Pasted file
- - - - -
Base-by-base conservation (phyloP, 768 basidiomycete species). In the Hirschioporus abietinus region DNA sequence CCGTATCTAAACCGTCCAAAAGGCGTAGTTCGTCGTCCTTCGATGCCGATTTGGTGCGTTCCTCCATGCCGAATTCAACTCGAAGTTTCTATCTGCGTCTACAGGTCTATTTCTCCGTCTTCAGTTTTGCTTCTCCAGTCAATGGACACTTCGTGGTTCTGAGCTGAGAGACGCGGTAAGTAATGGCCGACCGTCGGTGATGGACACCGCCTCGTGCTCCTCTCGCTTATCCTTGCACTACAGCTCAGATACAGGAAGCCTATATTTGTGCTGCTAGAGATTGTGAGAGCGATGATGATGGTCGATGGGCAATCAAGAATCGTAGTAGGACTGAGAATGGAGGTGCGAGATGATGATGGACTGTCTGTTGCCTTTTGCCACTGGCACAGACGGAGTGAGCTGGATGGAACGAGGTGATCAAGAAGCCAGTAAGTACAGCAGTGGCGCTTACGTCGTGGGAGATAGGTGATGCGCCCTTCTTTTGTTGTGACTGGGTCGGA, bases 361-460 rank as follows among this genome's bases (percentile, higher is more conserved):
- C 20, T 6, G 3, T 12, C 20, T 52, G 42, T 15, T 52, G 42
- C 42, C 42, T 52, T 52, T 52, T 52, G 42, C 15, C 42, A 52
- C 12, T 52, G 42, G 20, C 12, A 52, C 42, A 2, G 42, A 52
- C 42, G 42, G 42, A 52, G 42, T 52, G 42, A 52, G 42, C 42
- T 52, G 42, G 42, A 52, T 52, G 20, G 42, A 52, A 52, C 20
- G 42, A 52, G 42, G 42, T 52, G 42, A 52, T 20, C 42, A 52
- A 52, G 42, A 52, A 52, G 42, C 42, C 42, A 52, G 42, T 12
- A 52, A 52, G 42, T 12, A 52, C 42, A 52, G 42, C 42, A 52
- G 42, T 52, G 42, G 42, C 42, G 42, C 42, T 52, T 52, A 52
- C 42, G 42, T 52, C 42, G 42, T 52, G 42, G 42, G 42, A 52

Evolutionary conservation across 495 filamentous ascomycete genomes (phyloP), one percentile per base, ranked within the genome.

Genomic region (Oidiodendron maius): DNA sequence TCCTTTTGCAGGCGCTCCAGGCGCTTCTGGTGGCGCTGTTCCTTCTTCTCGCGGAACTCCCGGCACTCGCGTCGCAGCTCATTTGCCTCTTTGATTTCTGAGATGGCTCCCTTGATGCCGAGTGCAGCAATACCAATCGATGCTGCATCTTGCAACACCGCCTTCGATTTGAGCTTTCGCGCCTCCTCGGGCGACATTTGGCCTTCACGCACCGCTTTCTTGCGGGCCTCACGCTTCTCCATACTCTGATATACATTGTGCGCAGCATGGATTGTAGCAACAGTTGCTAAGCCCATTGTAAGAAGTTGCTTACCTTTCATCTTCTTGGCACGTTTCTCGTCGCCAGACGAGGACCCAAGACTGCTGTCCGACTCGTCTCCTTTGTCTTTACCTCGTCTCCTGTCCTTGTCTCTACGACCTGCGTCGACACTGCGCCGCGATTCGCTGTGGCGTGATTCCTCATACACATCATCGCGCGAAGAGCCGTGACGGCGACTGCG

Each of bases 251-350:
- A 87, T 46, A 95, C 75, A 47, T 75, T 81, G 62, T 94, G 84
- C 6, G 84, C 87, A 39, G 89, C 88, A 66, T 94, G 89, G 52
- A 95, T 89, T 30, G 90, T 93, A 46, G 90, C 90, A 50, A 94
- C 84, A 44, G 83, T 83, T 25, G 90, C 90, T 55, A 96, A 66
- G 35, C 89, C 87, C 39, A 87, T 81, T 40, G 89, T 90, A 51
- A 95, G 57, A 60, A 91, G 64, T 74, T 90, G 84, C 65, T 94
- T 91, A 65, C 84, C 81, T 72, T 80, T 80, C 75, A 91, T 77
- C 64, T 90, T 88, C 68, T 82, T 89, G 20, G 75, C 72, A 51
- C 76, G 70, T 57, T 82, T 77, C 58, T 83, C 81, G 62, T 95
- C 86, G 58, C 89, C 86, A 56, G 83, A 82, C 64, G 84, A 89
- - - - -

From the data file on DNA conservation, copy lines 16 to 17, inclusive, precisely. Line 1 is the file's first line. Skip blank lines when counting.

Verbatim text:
- C 6, G 84, C 87, A 39, G 89, C 88, A 66, T 94, G 89, G 52
- A 95, T 89, T 30, G 90, T 93, A 46, G 90, C 90, A 50, A 94